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New year, new you: JFS’ career services offers many resources for job seekers

Posted on 18 January 2018 by admin

Photo by Deb Silverthorn JFS’ Career and Employment Services team (left to right) Phil Konecki, Marina Garcia, Marlene Mickish, Allison Harding and Don Carter, with Mitch Jacobs (not pictured), helps those looking for employment, financial planning assistance, computer skills and much more.

Photo by Deb Silverthorn
JFS’ Career and Employment Services team (left to right) Phil Konecki, Marina Garcia, Marlene Mickish, Allison Harding and Don Carter, with Mitch Jacobs (not pictured), helps those looking for employment, financial planning assistance, computer skills and much more.

Career services department prepares people for new employment

By Deb Silverthorn
Special to the TJP

A new year brings new goals, new challenges, and new hopes, and the Career and Employment Services department of Jewish Family Service may be the key to reaching, beating, making and surpassing all three.

Photo: JFS Volunteer Bradley Rossel and JFS Administrative Services Manager Jennifer Lindsey demonstrate Dell computers in the JFS client computer workroom. The computers were donated by Northpark in 2015 as part of their 50 Years of Giving Campaign. JFS provides computer courses to clients and access to the Internet, among other services.

Photo: JFS
Volunteer Bradley Rossel and JFS Administrative Services Manager Jennifer Lindsey demonstrate Dell computers in the JFS client computer workroom. The computers were donated by Northpark in 2015 as part of their 50 Years of Giving Campaign. JFS provides computer courses to clients and access to the Internet, among other services.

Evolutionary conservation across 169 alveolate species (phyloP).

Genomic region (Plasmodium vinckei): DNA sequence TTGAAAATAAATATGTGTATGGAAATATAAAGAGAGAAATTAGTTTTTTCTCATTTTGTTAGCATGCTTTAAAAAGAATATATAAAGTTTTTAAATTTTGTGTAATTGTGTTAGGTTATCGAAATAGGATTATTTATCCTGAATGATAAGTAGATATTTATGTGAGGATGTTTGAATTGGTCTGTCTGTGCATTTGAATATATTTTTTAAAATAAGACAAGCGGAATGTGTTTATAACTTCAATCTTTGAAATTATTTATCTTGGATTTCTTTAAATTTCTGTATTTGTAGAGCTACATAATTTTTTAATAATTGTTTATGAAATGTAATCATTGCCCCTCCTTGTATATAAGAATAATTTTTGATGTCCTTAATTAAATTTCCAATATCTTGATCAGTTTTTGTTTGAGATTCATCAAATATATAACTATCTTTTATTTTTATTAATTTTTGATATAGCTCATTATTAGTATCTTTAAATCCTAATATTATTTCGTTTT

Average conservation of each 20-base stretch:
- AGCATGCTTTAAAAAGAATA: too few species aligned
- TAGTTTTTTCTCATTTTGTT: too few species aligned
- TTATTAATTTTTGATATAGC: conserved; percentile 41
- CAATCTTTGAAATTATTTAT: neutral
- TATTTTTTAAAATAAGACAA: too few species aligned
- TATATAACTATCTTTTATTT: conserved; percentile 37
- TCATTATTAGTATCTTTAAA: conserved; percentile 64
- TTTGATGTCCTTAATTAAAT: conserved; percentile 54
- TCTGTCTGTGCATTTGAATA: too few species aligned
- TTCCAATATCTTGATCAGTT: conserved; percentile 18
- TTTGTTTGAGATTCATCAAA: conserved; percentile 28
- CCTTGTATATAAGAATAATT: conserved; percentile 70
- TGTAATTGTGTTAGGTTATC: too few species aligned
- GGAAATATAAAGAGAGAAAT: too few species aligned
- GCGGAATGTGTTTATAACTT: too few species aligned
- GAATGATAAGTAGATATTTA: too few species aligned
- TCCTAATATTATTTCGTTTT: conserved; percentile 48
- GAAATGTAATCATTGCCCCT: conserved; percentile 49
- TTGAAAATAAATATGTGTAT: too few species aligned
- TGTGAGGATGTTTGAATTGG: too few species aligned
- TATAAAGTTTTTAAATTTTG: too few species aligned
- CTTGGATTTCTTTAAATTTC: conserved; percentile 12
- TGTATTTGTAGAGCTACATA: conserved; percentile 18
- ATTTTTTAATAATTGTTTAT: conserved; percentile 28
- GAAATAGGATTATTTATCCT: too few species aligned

JFS’ career-management specialists provide individualized assistance to identify career options in employment transition focusing on placement, improving job-search effectiveness, achieving career goals and re-employment.
“We start with what the job seeker wants to do, what he or she is good at, rather than what they’ve done because the doors open wider,” said JFS’ Director of Career and Employment Services Allison Harding, working with employment coaches including Don Carter, Mitch Jacobs, Phil Konecki and Marlene Mickish. “We delve intensively into the person’s life to help them find their path.”
The Job Search Resource Center, open Mondays, Wednesdays and Thursdays from noon to 5:30 p.m., and Fridays from noon to 4:30 p.m., provides job leads, networking contacts, job-search information, use of phone, computers, fax, copier and access to the Internet. It furnishes employers, at no cost, with candidates’ resumes and job requisition postings.
“Networking, and the how-to, is a key piece to what we do,” said Mickish — now a JFS career counselor, but one who truly understands the process. She was hired after coming in to look for a job, a mutual fit that was clear after working with her counselor. “The program is engaging and an important piece of the practice.”
Getting help from JFS is as easy as registering for an intake meeting and orientation participation to determine what services are needed. The team meets weekly discussing all prospective clients, determining which counselor is best suited to meet the individual’s needs.
“We validate each person to decide if it’s resume support, technology skills updating, career exploration, networking or a combination of those and other services that we can provide,” said Konecki, who leads a 60-hour computer skills program covering the basics of Microsoft Word, Excel, Outlook, Powerpoint and safely navigating the Internet. “We’ll create expectations to determine what’s realistic in creating a future. We’re all a team.”
JFS’ website provides myriad resources: full and part-time job listings, recommendations and contacts for those with and without higher education degrees, those just out of high school, applicants searching for career changes or later-in-life opportunities, and those needing to upgrade their skills.